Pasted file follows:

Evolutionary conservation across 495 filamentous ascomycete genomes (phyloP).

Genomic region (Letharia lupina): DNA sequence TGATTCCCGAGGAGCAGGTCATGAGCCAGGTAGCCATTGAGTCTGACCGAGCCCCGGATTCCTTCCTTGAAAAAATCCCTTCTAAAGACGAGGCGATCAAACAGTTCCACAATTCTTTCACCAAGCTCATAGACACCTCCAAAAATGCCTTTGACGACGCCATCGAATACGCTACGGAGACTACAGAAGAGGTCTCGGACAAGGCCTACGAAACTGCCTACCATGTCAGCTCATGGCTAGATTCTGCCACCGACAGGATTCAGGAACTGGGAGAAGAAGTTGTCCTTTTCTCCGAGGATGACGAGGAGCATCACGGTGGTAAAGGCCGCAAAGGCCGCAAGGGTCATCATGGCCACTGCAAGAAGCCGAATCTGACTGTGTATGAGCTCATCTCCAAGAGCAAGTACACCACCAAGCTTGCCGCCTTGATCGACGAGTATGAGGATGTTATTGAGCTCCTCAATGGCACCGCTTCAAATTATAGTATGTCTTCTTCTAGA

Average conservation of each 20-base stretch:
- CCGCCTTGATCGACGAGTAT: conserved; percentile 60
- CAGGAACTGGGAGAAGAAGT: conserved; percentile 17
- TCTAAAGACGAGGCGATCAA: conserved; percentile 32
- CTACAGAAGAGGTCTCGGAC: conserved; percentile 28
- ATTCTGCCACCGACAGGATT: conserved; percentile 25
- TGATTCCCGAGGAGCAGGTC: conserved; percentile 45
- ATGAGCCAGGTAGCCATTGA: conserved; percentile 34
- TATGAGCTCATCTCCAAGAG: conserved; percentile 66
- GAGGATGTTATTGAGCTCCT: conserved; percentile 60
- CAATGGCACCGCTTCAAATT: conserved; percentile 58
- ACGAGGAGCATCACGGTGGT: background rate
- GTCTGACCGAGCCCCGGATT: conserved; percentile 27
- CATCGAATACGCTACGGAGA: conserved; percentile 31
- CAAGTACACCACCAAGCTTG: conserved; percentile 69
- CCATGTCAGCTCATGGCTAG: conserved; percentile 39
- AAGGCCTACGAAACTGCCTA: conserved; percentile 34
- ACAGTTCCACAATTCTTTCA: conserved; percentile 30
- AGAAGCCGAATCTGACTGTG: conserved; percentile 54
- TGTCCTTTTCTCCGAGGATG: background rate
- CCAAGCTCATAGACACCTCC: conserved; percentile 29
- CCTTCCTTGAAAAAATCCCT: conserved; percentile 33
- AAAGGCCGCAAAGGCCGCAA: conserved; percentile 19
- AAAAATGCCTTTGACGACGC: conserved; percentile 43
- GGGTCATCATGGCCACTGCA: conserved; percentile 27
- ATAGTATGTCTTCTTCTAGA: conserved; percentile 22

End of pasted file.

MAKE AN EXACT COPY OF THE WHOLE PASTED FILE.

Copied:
Evolutionary conservation across 495 filamentous ascomycete genomes (phyloP).

Genomic region (Letharia lupina): DNA sequence TGATTCCCGAGGAGCAGGTCATGAGCCAGGTAGCCATTGAGTCTGACCGAGCCCCGGATTCCTTCCTTGAAAAAATCCCTTCTAAAGACGAGGCGATCAAACAGTTCCACAATTCTTTCACCAAGCTCATAGACACCTCCAAAAATGCCTTTGACGACGCCATCGAATACGCTACGGAGACTACAGAAGAGGTCTCGGACAAGGCCTACGAAACTGCCTACCATGTCAGCTCATGGCTAGATTCTGCCACCGACAGGATTCAGGAACTGGGAGAAGAAGTTGTCCTTTTCTCCGAGGATGACGAGGAGCATCACGGTGGTAAAGGCCGCAAAGGCCGCAAGGGTCATCATGGCCACTGCAAGAAGCCGAATCTGACTGTGTATGAGCTCATCTCCAAGAGCAAGTACACCACCAAGCTTGCCGCCTTGATCGACGAGTATGAGGATGTTATTGAGCTCCTCAATGGCACCGCTTCAAATTATAGTATGTCTTCTTCTAGA

Average conservation of each 20-base stretch:
- CCGCCTTGATCGACGAGTAT: conserved; percentile 60
- CAGGAACTGGGAGAAGAAGT: conserved; percentile 17
- TCTAAAGACGAGGCGATCAA: conserved; percentile 32
- CTACAGAAGAGGTCTCGGAC: conserved; percentile 28
- ATTCTGCCACCGACAGGATT: conserved; percentile 25
- TGATTCCCGAGGAGCAGGTC: conserved; percentile 45
- ATGAGCCAGGTAGCCATTGA: conserved; percentile 34
- TATGAGCTCATCTCCAAGAG: conserved; percentile 66
- GAGGATGTTATTGAGCTCCT: conserved; percentile 60
- CAATGGCACCGCTTCAAATT: conserved; percentile 58
- ACGAGGAGCATCACGGTGGT: background rate
- GTCTGACCGAGCCCCGGATT: conserved; percentile 27
- CATCGAATACGCTACGGAGA: conserved; percentile 31
- CAAGTACACCACCAAGCTTG: conserved; percentile 69
- CCATGTCAGCTCATGGCTAG: conserved; percentile 39
- AAGGCCTACGAAACTGCCTA: conserved; percentile 34
- ACAGTTCCACAATTCTTTCA: conserved; percentile 30
- AGAAGCCGAATCTGACTGTG: conserved; percentile 54
- TGTCCTTTTCTCCGAGGATG: background rate
- CCAAGCTCATAGACACCTCC: conserved; percentile 29
- CCTTCCTTGAAAAAATCCCT: conserved; percentile 33
- AAAGGCCGCAAAGGCCGCAA: conserved; percentile 19
- AAAAATGCCTTTGACGACGC: conserved; percentile 43
- GGGTCATCATGGCCACTGCA: conserved; percentile 27
- ATAGTATGTCTTCTTCTAGA: conserved; percentile 22